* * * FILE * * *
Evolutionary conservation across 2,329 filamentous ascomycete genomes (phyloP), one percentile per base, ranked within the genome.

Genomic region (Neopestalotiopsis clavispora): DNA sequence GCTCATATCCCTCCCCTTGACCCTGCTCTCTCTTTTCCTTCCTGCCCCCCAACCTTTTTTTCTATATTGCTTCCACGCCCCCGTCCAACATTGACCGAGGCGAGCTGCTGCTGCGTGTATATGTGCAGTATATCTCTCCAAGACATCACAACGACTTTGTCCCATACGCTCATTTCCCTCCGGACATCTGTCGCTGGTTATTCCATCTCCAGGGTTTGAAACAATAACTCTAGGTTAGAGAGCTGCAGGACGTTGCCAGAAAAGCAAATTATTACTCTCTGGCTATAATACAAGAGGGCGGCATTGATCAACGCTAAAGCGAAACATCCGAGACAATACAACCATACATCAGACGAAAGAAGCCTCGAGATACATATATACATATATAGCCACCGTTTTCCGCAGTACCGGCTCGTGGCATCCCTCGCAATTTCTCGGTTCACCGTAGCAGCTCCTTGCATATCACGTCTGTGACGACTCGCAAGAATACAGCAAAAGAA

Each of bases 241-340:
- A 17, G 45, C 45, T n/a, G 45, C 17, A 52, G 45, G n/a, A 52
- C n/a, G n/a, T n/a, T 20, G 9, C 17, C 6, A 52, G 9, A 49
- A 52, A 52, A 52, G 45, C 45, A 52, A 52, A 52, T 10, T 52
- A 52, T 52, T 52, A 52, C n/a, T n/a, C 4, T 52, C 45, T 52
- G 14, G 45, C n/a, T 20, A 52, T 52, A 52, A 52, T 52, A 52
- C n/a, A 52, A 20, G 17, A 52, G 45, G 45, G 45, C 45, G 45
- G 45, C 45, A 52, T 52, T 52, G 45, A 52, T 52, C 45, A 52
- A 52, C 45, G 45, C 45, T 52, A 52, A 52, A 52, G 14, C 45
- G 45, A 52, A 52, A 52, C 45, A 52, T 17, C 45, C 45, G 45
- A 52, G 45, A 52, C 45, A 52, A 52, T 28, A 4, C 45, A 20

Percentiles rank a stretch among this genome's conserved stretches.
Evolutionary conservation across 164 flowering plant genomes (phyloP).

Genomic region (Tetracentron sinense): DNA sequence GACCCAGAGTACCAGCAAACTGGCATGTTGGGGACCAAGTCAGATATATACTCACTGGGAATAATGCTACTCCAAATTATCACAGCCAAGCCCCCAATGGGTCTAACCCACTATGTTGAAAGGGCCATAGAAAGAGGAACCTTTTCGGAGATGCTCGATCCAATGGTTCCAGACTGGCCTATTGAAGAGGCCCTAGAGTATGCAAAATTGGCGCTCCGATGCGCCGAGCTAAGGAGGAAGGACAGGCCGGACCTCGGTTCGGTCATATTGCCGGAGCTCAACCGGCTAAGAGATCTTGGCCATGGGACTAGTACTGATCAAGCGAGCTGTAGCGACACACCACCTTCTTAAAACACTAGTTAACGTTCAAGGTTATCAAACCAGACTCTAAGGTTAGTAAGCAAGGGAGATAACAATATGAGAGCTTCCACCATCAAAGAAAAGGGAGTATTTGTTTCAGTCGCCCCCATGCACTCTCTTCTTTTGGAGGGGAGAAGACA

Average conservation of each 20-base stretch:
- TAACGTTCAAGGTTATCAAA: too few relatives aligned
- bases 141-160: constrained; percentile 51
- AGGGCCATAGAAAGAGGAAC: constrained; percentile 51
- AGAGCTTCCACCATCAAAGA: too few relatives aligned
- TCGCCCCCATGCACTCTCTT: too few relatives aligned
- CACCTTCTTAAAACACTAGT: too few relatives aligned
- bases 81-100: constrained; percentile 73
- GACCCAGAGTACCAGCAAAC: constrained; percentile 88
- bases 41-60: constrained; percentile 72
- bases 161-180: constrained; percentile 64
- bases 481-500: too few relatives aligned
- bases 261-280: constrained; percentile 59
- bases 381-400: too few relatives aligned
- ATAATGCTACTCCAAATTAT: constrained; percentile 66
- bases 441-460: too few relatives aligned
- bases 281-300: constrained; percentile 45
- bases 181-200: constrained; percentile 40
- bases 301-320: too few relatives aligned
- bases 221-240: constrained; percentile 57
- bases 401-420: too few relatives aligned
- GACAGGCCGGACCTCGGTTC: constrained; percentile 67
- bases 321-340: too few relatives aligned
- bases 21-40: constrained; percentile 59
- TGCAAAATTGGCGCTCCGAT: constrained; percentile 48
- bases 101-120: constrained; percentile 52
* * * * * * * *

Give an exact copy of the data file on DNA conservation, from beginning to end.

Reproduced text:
Evolutionary conservation across 2,329 filamentous ascomycete genomes (phyloP), one percentile per base, ranked within the genome.

Genomic region (Neopestalotiopsis clavispora): DNA sequence GCTCATATCCCTCCCCTTGACCCTGCTCTCTCTTTTCCTTCCTGCCCCCCAACCTTTTTTTCTATATTGCTTCCACGCCCCCGTCCAACATTGACCGAGGCGAGCTGCTGCTGCGTGTATATGTGCAGTATATCTCTCCAAGACATCACAACGACTTTGTCCCATACGCTCATTTCCCTCCGGACATCTGTCGCTGGTTATTCCATCTCCAGGGTTTGAAACAATAACTCTAGGTTAGAGAGCTGCAGGACGTTGCCAGAAAAGCAAATTATTACTCTCTGGCTATAATACAAGAGGGCGGCATTGATCAACGCTAAAGCGAAACATCCGAGACAATACAACCATACATCAGACGAAAGAAGCCTCGAGATACATATATACATATATAGCCACCGTTTTCCGCAGTACCGGCTCGTGGCATCCCTCGCAATTTCTCGGTTCACCGTAGCAGCTCCTTGCATATCACGTCTGTGACGACTCGCAAGAATACAGCAAAAGAA

Each of bases 241-340:
- A 17, G 45, C 45, T n/a, G 45, C 17, A 52, G 45, G n/a, A 52
- C n/a, G n/a, T n/a, T 20, G 9, C 17, C 6, A 52, G 9, A 49
- A 52, A 52, A 52, G 45, C 45, A 52, A 52, A 52, T 10, T 52
- A 52, T 52, T 52, A 52, C n/a, T n/a, C 4, T 52, C 45, T 52
- G 14, G 45, C n/a, T 20, A 52, T 52, A 52, A 52, T 52, A 52
- C n/a, A 52, A 20, G 17, A 52, G 45, G 45, G 45, C 45, G 45
- G 45, C 45, A 52, T 52, T 52, G 45, A 52, T 52, C 45, A 52
- A 52, C 45, G 45, C 45, T 52, A 52, A 52, A 52, G 14, C 45
- G 45, A 52, A 52, A 52, C 45, A 52, T 17, C 45, C 45, G 45
- A 52, G 45, A 52, C 45, A 52, A 52, T 28, A 4, C 45, A 20

Percentiles rank a stretch among this genome's conserved stretches.
Evolutionary conservation across 164 flowering plant genomes (phyloP).

Genomic region (Tetracentron sinense): DNA sequence GACCCAGAGTACCAGCAAACTGGCATGTTGGGGACCAAGTCAGATATATACTCACTGGGAATAATGCTACTCCAAATTATCACAGCCAAGCCCCCAATGGGTCTAACCCACTATGTTGAAAGGGCCATAGAAAGAGGAACCTTTTCGGAGATGCTCGATCCAATGGTTCCAGACTGGCCTATTGAAGAGGCCCTAGAGTATGCAAAATTGGCGCTCCGATGCGCCGAGCTAAGGAGGAAGGACAGGCCGGACCTCGGTTCGGTCATATTGCCGGAGCTCAACCGGCTAAGAGATCTTGGCCATGGGACTAGTACTGATCAAGCGAGCTGTAGCGACACACCACCTTCTTAAAACACTAGTTAACGTTCAAGGTTATCAAACCAGACTCTAAGGTTAGTAAGCAAGGGAGATAACAATATGAGAGCTTCCACCATCAAAGAAAAGGGAGTATTTGTTTCAGTCGCCCCCATGCACTCTCTTCTTTTGGAGGGGAGAAGACA

Average conservation of each 20-base stretch:
- TAACGTTCAAGGTTATCAAA: too few relatives aligned
- bases 141-160: constrained; percentile 51
- AGGGCCATAGAAAGAGGAAC: constrained; percentile 51
- AGAGCTTCCACCATCAAAGA: too few relatives aligned
- TCGCCCCCATGCACTCTCTT: too few relatives aligned
- CACCTTCTTAAAACACTAGT: too few relatives aligned
- bases 81-100: constrained; percentile 73
- GACCCAGAGTACCAGCAAAC: constrained; percentile 88
- bases 41-60: constrained; percentile 72
- bases 161-180: constrained; percentile 64
- bases 481-500: too few relatives aligned
- bases 261-280: constrained; percentile 59
- bases 381-400: too few relatives aligned
- ATAATGCTACTCCAAATTAT: constrained; percentile 66
- bases 441-460: too few relatives aligned
- bases 281-300: constrained; percentile 45
- bases 181-200: constrained; percentile 40
- bases 301-320: too few relatives aligned
- bases 221-240: constrained; percentile 57
- bases 401-420: too few relatives aligned
- GACAGGCCGGACCTCGGTTC: constrained; percentile 67
- bases 321-340: too few relatives aligned
- bases 21-40: constrained; percentile 59
- TGCAAAATTGGCGCTCCGAT: constrained; percentile 48
- bases 101-120: constrained; percentile 52